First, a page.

|Vietnamese Tét New Year —Chúc Mú'ng Nám Mó'i|
For about 3,000 years, China influenced and controlled Vietnam. The country enjoyed 900 years of independence until the French colonized the region. From the mid-19th century until the mid-1950s, Vietnam was part of French Indochina along with Cambodia and Laos. In 1954, the Communist forces of Vietnam’s Ho Chi Minh defeated the French, and Vietnam regained its independence.
Freedom did not last long. The Geneva Accord split the country into a Communist north and a capitalist south. Conflict rapidly ensued as U.S. aid to South Vietnam increased and then escalated. From March 1965, when American troops landed in South Vietnam, until the fall of Saigon in 1975, violent conflict ripped apart the country. Vietnam was reunited with Hanoi as the capital of that devastated land, which continued to struggle for another 25 years. Since 2000, a series of economic advances have opened up Vietnam to the rest of the world.
The Vietnamese, like many other ethnic groups, follow a lunar calendar. This means that Tét, which occurs in the 12th moon month and lasts for three days, takes place sometime between the last 10 days of January and the middle of February on the western calendar.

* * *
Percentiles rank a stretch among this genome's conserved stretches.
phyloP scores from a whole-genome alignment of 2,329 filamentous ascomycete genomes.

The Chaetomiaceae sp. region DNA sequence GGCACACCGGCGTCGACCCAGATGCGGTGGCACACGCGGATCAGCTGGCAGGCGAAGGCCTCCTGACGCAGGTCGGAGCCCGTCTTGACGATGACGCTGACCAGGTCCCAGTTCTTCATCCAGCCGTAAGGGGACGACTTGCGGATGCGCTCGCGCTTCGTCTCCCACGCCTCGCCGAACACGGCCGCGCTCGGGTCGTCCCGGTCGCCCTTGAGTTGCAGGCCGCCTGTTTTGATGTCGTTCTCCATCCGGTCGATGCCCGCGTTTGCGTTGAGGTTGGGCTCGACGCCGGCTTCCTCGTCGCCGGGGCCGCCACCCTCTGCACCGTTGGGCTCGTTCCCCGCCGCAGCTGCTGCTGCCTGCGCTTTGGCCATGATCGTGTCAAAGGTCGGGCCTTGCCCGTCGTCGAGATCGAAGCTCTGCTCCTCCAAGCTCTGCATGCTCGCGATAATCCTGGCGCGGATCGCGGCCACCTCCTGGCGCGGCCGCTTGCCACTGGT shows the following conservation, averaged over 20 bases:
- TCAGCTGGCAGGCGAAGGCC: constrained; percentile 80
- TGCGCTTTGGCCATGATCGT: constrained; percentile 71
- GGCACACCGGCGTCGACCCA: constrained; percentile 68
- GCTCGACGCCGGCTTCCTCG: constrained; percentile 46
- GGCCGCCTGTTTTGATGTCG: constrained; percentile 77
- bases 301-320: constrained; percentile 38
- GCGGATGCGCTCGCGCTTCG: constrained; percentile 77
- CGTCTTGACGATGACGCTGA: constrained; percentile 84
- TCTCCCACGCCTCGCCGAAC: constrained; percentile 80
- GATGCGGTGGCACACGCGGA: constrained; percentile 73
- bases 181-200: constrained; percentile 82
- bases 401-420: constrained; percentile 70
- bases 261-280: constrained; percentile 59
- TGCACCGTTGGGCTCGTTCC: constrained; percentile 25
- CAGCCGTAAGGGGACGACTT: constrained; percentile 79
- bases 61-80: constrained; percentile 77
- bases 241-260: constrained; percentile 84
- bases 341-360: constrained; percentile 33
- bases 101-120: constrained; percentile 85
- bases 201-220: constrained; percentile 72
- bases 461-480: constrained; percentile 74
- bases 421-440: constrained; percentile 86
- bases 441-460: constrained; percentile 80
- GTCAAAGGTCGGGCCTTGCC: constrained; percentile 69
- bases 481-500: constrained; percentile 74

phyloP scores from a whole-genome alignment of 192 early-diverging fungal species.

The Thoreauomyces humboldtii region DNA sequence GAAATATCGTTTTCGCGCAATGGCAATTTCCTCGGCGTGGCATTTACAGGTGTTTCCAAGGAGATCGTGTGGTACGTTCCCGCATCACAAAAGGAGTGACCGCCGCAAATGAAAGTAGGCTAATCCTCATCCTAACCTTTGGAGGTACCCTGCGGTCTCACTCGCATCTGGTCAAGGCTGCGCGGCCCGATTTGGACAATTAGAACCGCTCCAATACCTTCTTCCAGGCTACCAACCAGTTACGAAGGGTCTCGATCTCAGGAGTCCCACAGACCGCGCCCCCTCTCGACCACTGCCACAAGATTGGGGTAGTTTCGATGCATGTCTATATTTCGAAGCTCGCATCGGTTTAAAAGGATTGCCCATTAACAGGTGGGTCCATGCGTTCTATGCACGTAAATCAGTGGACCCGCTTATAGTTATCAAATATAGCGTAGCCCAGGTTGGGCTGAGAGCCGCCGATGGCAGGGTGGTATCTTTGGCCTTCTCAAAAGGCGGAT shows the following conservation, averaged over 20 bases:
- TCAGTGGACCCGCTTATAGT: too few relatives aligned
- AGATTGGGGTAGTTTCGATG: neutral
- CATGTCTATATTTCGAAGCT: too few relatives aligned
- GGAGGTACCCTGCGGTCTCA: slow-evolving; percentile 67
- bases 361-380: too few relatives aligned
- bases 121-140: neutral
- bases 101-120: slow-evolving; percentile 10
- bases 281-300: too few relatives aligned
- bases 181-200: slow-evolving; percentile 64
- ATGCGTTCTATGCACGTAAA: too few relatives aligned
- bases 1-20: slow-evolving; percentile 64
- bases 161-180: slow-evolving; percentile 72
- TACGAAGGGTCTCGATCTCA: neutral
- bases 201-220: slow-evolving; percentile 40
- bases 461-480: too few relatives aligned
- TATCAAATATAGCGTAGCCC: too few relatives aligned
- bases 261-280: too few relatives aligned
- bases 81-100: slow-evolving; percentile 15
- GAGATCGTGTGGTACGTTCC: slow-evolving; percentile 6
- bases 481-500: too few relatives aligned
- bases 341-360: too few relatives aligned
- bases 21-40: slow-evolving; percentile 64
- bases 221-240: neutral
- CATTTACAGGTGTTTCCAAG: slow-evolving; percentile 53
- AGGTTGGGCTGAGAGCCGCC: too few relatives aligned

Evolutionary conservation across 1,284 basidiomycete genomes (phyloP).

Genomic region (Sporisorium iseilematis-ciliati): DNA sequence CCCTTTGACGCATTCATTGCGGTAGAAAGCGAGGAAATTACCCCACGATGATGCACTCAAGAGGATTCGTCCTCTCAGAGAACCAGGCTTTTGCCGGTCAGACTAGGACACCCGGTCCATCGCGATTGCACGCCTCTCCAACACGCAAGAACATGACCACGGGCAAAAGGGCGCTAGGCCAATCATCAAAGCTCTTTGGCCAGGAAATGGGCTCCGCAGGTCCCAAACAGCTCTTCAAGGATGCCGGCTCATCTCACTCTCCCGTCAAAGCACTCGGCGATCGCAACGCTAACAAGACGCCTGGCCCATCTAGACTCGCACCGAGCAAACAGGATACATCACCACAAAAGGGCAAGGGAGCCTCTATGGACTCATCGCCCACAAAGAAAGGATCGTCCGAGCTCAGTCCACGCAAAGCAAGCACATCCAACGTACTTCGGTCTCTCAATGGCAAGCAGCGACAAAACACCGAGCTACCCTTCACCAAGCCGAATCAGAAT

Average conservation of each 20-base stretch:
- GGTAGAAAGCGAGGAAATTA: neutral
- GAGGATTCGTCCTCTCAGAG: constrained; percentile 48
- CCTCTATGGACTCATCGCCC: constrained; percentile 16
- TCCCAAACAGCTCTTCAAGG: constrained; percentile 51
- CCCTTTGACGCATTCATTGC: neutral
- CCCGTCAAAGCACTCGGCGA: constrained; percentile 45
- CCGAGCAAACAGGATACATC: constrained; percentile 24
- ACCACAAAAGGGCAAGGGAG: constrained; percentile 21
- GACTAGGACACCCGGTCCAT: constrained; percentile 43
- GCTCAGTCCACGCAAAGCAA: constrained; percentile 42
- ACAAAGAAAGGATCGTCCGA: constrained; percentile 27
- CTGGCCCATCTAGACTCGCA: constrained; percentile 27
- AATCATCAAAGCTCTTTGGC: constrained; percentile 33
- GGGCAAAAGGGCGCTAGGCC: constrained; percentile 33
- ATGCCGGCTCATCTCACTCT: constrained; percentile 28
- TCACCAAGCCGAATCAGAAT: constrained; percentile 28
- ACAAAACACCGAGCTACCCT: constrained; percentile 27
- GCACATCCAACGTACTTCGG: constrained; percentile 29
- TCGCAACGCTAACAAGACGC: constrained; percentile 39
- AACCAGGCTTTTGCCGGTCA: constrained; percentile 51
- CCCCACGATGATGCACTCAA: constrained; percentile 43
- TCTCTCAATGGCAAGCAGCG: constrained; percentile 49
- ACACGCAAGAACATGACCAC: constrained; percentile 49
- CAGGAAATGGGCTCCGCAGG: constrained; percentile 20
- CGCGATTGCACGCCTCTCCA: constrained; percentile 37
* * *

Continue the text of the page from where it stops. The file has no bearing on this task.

The Vietnamese-American Community in Iowa, VACI, is one of the primary organizers of the annual Iowa Tét celebration. Formed in Des Moines in 2004 to unite Iowa’s Vietnamese people, the organization wants to keep alive their ancient traditions. Working with the Vietnamese Buddhist Temple, South Vietnamese Veteran Association and a host of other organizations, the VACI brings the community comes together each year to welcome in the New Year. TOP
Múa Lân: Dragon Dance
Text by Vinh Nguyen & Riki Saltzman. Photos by Riki Saltzman. Tet photo c1982 courtesy of Vinh Nguyen. Audio Provided by Vinh Nguyen.